- Contribute to an understanding of the process of urban environmental improvement in a comparative international context
- Contribute to knowledge of international cooperation to address these problems in Argentina
- Provide an environment for in-the-field, practical learning for New School graduate students, to develop skills in framing and analyzing problems, assessing efforts to address them, and contributing to individual sectoral efforts within this larger program of initiatives
- Provide an environment for experimentation by students in developing initiatives contributing to this overall understanding and improvement of the well-being of inhabitants of the area.
- Understanding the challenges facing enterprises trying to shift to less-polluting industrial processes, including avoiding reducing employment in a time of economic recession
- Assessing the different impacts of the project in the diverse municipalities of the area, including how conversion to less-polluting processes might affect production, tax revenues, and the landscape
- Assessing the impacts on low-income communities, known as villas miserias
- Assessing the situation and impact children and adolescents leaving in the area.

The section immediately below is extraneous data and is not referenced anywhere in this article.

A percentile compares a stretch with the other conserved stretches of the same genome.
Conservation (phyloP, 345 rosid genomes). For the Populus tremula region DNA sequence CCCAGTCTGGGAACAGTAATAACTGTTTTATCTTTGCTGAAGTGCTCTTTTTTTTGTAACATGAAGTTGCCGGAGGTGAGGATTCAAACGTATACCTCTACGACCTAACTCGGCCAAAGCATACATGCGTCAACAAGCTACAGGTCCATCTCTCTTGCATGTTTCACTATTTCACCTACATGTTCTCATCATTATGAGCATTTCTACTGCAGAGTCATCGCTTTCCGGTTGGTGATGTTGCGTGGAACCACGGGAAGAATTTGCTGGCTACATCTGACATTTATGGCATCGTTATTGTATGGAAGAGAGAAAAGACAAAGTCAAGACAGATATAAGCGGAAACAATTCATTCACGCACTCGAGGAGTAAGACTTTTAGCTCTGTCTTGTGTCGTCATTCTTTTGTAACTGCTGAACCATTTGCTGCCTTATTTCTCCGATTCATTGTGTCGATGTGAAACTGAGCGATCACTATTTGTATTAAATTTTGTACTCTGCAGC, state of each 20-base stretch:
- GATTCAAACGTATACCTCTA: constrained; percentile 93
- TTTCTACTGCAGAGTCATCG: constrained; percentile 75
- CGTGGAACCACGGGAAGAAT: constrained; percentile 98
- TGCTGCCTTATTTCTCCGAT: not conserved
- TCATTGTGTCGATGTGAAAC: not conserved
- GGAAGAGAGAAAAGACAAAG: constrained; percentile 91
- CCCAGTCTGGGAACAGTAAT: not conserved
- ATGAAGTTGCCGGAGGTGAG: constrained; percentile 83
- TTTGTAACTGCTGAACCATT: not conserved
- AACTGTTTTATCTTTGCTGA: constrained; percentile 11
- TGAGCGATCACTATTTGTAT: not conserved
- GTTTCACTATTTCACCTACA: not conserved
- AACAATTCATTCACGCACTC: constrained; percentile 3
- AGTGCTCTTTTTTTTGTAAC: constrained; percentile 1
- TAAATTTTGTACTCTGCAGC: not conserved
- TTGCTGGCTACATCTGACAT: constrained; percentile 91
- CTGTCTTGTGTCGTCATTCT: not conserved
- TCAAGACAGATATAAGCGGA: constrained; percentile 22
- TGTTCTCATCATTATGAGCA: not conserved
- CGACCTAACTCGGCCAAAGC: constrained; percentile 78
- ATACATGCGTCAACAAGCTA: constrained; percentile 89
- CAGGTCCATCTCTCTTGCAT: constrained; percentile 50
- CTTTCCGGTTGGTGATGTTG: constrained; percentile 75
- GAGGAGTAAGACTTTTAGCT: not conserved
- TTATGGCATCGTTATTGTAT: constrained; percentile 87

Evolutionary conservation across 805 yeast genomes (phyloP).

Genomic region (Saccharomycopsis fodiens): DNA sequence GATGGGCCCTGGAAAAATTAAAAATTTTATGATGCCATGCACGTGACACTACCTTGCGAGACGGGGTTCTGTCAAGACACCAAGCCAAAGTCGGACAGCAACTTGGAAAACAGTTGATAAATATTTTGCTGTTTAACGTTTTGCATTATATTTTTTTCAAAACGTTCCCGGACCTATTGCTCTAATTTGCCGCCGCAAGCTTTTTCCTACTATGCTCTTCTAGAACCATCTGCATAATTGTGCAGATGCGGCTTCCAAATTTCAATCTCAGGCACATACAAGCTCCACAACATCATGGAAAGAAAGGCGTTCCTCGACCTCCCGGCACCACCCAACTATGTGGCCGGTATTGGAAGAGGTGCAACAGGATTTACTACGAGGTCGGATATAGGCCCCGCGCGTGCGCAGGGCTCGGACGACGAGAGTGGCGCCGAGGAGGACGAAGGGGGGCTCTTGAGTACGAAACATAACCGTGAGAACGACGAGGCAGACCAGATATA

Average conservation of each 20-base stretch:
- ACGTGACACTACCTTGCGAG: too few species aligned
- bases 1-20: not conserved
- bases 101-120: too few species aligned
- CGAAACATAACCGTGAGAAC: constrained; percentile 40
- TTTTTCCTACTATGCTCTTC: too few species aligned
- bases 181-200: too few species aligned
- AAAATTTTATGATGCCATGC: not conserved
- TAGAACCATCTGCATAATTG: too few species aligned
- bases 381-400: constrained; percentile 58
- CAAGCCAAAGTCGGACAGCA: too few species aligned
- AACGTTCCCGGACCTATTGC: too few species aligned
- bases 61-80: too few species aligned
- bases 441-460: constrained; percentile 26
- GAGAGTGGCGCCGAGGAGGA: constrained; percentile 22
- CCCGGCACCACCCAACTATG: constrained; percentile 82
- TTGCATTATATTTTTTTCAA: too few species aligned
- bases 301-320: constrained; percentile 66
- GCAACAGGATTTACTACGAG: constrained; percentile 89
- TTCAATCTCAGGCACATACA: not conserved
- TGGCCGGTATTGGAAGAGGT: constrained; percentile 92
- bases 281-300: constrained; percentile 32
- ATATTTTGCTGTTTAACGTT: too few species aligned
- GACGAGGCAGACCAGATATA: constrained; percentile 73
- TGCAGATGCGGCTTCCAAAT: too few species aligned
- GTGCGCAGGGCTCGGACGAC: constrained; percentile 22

- Examining the issues around the proposed relocation of part of the La Salada informal market which is on the bank of the river
- Understanding the structure and flow of financial resources for the project
- Developing a visual picture of the river basin area, its populations, communities, and environmental problems
- Documenting the presentation of the area in the media and the movements in public opinion
Fundación SES is an NGO dedicated to development issues and with close links to the local NGO network. Fundación SES will lead internships related to developing research and active, practical field experience in youth education and work, local development and ongoing scale projects.
Universidad Nacional de Avellaneda (UNDAV): Observatorio Ambiental. This recent partnership with the University of Avellaneda’s environmental observatory connects IFP students with Argentine students from UNDAV.
With the assistance of Fundación SES, students will have the opportunity to intern with the following organizations:
The national water company in Argentina, AySA (Agua y Saneamientos Argentinos)
ACUMAR, (Autoridad de Cuenca Matanza-Riachuelo) ACUMAR is tasked with carrying out the political objectives of the 2006 court case in La Matanza.
Various NGOs. There is a group of 5 NGOs on the river bank that should cooperate to ensure the social, political and environmental development of the area.
Program Info and Requirements
Begins: 1 Jun 2013
Ends: 31 Jul 2013
Supervisor: Alberto Minujin
Language Requirement: Spanish (Intermediate-High proficiency)
Students are encouraged to audit Fall and Spring Spanish Classes. Proficiency tests will be given in April.
Concentrations: Cities and Social Justice, Development, Media and Culture, Governance and Rights
Required course: Evaluating Development Impact
Living Arrangements: Students are provided with fully furnished apartments in and around the neighborhoods Recoleta and Palermo.
Alberto Minujin Contact Information